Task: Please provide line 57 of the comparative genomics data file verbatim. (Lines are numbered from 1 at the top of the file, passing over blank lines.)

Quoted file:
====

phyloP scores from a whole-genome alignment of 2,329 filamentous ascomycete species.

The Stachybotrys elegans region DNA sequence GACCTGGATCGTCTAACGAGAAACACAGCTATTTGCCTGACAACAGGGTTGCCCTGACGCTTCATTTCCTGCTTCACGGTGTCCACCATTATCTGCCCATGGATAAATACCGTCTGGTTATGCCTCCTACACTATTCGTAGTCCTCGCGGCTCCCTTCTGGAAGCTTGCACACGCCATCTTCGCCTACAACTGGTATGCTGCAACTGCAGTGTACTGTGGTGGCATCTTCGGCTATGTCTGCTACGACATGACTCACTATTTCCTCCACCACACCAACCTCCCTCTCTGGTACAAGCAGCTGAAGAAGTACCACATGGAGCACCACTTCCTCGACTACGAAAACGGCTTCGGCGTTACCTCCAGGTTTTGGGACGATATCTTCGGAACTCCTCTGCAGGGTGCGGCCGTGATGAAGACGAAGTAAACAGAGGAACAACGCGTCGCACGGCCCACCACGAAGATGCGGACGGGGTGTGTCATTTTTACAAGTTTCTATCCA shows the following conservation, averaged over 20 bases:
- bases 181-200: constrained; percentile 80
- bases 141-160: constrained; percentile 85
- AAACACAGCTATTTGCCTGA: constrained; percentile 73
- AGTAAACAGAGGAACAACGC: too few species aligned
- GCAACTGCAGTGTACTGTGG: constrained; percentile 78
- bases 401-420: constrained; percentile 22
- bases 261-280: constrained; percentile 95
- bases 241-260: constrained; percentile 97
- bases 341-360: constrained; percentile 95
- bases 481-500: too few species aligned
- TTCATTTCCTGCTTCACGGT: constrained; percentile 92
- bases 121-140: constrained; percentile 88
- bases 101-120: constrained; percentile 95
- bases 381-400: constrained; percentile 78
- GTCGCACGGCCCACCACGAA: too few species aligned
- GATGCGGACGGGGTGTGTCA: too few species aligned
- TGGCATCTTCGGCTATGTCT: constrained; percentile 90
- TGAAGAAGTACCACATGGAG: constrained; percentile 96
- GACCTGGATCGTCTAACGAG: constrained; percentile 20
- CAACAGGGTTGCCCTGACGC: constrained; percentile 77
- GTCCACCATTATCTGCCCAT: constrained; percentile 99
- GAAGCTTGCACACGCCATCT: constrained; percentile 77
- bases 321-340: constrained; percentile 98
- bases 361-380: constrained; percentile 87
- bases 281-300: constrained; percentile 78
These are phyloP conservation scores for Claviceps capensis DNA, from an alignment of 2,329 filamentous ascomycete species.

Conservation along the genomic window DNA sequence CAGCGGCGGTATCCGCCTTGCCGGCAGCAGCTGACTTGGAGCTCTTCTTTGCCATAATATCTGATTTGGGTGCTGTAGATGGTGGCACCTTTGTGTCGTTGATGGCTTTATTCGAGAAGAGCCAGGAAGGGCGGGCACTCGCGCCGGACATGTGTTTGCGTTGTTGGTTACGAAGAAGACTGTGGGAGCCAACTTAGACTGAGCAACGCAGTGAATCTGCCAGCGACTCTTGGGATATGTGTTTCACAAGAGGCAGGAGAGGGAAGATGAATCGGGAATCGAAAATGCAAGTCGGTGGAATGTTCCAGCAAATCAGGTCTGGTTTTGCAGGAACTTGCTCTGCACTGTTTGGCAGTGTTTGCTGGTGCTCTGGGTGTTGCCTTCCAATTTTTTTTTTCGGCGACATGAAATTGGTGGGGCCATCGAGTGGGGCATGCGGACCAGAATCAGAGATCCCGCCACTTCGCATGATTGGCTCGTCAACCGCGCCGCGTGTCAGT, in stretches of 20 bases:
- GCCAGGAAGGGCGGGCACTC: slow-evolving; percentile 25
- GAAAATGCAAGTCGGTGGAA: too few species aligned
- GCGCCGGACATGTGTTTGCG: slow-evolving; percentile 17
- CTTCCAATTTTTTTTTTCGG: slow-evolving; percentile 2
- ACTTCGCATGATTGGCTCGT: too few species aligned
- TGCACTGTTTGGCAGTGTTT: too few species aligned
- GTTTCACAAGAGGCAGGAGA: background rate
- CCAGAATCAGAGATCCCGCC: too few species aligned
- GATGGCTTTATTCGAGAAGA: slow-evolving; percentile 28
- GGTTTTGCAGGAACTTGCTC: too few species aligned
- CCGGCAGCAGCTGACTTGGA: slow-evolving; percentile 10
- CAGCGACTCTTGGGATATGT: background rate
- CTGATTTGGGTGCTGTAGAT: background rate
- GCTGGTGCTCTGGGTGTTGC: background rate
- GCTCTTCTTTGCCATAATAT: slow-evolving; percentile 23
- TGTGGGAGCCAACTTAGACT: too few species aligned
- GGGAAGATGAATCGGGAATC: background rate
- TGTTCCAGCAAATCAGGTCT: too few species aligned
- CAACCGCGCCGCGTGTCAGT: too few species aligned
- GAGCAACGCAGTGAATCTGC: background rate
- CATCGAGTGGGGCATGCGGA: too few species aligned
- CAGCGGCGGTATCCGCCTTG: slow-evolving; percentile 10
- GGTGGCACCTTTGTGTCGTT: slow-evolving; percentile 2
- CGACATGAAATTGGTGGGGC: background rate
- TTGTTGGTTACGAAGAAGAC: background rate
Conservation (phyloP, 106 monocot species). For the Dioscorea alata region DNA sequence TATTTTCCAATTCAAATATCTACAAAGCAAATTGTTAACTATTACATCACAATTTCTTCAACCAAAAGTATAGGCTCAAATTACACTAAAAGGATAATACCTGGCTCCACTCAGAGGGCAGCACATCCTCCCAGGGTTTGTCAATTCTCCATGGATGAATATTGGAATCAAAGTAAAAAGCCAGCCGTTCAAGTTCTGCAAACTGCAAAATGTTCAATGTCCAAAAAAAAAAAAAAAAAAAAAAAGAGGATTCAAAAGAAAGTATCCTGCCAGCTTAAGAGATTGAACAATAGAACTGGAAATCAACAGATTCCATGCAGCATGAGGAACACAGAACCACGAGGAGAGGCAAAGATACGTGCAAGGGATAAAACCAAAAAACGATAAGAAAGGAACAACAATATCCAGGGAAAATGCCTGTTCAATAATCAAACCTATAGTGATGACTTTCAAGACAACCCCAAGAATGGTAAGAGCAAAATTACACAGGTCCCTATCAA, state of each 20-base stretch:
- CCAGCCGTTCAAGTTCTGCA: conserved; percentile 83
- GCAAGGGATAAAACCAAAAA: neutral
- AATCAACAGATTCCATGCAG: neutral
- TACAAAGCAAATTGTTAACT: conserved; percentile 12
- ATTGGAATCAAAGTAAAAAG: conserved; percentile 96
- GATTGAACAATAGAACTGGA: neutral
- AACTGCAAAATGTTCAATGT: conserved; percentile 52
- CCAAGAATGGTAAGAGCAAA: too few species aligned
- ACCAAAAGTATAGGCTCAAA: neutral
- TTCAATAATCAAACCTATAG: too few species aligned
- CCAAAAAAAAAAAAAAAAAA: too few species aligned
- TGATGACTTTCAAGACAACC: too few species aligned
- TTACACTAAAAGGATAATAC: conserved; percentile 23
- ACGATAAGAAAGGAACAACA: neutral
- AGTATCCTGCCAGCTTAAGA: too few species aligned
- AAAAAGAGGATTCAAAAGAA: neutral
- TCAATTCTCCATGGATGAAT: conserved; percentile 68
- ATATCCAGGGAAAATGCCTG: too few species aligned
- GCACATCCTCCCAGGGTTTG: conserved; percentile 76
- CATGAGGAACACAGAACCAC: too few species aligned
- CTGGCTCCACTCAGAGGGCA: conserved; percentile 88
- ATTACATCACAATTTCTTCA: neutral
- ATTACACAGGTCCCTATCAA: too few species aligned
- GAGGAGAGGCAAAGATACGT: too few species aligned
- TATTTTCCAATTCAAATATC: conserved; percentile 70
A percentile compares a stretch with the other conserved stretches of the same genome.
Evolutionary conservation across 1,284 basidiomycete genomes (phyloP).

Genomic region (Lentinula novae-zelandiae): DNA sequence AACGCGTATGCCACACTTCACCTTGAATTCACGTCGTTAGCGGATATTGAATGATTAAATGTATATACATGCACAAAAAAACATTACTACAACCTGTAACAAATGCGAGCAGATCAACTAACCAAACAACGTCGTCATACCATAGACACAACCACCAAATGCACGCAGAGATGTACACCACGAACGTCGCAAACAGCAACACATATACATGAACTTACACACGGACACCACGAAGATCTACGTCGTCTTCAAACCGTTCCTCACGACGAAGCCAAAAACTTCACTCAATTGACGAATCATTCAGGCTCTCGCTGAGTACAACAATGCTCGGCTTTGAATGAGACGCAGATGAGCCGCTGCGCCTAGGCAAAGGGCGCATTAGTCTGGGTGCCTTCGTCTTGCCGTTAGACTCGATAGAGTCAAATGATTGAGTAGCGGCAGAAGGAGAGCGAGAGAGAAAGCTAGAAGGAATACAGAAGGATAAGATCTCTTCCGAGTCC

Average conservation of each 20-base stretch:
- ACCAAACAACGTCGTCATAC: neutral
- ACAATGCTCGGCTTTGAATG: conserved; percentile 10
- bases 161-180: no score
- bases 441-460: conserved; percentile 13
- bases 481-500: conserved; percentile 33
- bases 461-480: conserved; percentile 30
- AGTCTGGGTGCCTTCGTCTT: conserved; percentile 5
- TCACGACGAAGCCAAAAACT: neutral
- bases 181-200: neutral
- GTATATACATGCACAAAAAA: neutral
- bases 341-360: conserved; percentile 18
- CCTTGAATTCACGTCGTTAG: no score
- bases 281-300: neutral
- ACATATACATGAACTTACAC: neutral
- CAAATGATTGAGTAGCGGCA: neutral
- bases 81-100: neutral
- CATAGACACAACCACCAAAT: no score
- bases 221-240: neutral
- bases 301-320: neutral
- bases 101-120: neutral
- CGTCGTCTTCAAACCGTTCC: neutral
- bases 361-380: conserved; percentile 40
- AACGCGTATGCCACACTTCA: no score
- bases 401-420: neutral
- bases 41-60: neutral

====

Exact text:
- GCAAGGGATAAAACCAAAAA: neutral